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Feedback devices are a class of device required for closed loop operation. They provide a signal back to the drive or motion controller to monitor an operation or process and verify that proper operation occurs. In Motion Control applications, there are two primary feedback devices: Resolvers and Encoders.
A resolver is an electromagnetic feedback device which converts angular shaft position into analog signals. These signals can be processed in various ways, such as with an RDC (resolver-to-digital converter) to produce digital position information. There are two basic types of resolvers; transmitter and receiver. A transmitter-type is designed for rotor primary excitation and stator secondary outputs.
Position is determined by the ratio of the sine output amplitude to cosine output amplitude. A receiver-type is designed for stator primary excitations and rotor secondary output. Position is determined by the phase shift between the rotor output signal and one of the primary excitation signals.
The most popular type of Feedback Device is the Encoder. An encoder is an electromechanical device for translating linear or rotary displacement into a corresponding series of digital signals or analog output voltage.
A device that generates electrical signals by means of a rotating disk that passes between a light source and photodetectors.
Incremental encoders have two output signals, or channels, commonly referred to as channel A and B. The A and B outputs are nominally 90º out of phase with each other and are interpreted by a motion controller to determine position/velocity information. The lead/lag relationship between the A and B channels provides directional information.
It is important to understand that each mechanical position is not uniquely defined. When the incremental encoder is powered on, the position of an incremental encoder is not known, since the output signals are not unique to any singular position. Incremental encoders often provide a third output that pulses once per revolution of the disk. This is typically called the Index, or Z-channel, and is commonly used for homing/reference moves.
Absolute encoders have a unique value (voltage, binary count, etc.) for each mechanical position.
When an absolute encoder is powered on, the position is known. Absolute encoders most commonly provide digital data in a parallel or serial format to the motion controller which is used to determine position/velocity information.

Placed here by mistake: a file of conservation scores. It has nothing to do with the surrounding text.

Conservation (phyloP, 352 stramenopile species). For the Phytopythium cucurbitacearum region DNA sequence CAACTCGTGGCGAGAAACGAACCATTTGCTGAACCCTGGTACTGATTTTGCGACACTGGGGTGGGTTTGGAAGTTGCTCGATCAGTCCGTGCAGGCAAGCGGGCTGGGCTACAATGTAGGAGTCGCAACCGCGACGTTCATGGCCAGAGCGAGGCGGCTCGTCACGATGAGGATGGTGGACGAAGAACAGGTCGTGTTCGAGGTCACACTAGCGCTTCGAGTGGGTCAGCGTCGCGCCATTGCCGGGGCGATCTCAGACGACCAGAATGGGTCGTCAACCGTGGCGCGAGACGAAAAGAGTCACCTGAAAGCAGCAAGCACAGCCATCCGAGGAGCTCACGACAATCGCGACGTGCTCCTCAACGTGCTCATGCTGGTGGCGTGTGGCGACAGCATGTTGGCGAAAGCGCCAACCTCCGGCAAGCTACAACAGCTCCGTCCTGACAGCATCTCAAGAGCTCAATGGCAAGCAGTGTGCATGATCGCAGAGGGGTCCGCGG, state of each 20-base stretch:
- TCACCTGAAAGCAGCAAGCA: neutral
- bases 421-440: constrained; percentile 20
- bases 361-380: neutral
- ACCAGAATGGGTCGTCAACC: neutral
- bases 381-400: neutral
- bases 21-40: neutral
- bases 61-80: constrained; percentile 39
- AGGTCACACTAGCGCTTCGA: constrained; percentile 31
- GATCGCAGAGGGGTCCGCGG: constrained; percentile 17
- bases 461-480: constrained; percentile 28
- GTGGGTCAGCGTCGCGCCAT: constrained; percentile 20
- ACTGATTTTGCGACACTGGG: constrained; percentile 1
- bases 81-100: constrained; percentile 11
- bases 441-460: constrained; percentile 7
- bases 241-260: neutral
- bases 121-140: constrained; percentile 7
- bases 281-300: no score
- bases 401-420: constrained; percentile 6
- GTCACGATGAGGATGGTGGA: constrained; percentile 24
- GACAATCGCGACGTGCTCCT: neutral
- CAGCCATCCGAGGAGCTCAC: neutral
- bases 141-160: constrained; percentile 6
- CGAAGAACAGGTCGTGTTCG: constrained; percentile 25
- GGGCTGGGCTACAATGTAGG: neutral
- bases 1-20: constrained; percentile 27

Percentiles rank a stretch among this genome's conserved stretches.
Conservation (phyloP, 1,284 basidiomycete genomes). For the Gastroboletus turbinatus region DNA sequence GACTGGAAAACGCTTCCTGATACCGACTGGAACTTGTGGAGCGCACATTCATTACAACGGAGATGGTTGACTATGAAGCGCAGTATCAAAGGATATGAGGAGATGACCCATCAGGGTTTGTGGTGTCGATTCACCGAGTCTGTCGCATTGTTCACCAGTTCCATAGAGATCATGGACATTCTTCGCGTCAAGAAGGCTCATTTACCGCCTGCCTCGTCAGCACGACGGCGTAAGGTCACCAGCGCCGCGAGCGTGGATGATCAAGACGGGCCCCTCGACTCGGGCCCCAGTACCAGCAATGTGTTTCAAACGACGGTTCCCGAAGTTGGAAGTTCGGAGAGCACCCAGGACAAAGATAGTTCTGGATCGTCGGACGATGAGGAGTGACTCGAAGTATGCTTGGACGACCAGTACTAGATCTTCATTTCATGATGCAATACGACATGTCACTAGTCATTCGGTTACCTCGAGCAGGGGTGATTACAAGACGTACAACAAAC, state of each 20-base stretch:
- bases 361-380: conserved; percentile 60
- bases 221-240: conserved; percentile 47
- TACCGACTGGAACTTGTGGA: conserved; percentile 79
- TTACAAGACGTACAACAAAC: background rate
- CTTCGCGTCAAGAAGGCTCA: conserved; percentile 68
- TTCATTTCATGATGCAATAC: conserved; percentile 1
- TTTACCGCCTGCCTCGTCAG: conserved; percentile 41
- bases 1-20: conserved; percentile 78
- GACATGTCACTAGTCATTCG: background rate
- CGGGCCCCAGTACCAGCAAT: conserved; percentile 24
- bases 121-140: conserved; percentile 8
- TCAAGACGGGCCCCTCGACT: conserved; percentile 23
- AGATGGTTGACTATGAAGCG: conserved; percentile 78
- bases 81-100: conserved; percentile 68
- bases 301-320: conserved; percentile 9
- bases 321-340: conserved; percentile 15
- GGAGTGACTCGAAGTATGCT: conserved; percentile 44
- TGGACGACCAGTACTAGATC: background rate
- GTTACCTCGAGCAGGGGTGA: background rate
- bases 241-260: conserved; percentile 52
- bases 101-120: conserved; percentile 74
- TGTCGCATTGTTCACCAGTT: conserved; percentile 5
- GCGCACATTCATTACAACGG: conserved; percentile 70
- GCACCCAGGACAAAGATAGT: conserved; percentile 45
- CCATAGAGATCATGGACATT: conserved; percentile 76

Since they provide absolute position information when powered on they eliminate the need for a homing/reference move in a motion system.
Electromate supplies feedback devices for optical & miniature encoders throughout Canada in regions like Ontario, British Columbia, and Quebec.
Electromate proudly carries TILTIX Inclinometers made by Posital. Also called tilt sensors, they're designed to measure the angle of an object with respect to the force of gravity. These tilt or level meters determine pitch and/or roll angle and output these values via the appropriate electrical interface. Inclinometers are easy to integrate to an application, because there's no need for mechanical linkages aside from the installation itself.
A useful alternative where optical sensors come up against their physical limits. This applies, for example, for objects with uneven surfaces or under difficult ambient conditions, or with highly transparent media as well as moving, highly reflective liquid surfaces.
A high-performance smart camera fitted in a compact and light-weight housing forms. The hardware is optimally enhanced by the VISOR® software, which enables the set-up of applications in a few simple steps and the adjustment of process parameters. Thanks to the software, the process can also be continuously monitored.
They measure linear motion by displacing a stainless-steel wire wound around a wire drum. The drum actuates the rotary encoder coupled to it via a coupling. The wire in the housing is retracted by a spring. A proportional output is provided by the encoder. Measurements are accurate and reliable.
Linear encoders sense and digitize linear position change for position measurement and feedback to control systems. Linear encoders are available in two types, absolute and incremental, as defined by their position signals.
Electromechanical devices that convert angular position or motion of a shaft to analog or digital output signals. Rotary encoders typically fall under one of three major mounting styles: hollow-shaft, hub-shaft, and shafted.
Incremental encoders with small vacuum-rated sensors for motion control applications operated in a vacuum. Specified in a wide range of applications due to their combination of performance, small size, and high vacuum rating.
Linear displacement transducers are linear sensors that work on the magnetostrictive principle, whereby a torsional strain pulse is induced in a specially designed magnetostrictive waveguide by the momentary interaction of two magnetic fields. The interaction between these two magnetic fields produces a strain pulse which travels at sonic speed along the sensor waveguide until the pulse is detected at the head of the transducer where the electronics are embedded.
Provide a convenient means of converting rotational speed into an isolated analog voltage signal suitable for remote monitoring and velocity control applications. Tachometers are particularly suited in precision integrator and velocity servo applications, both of which require a highly linear speed/voltage relationship with minimum ripple.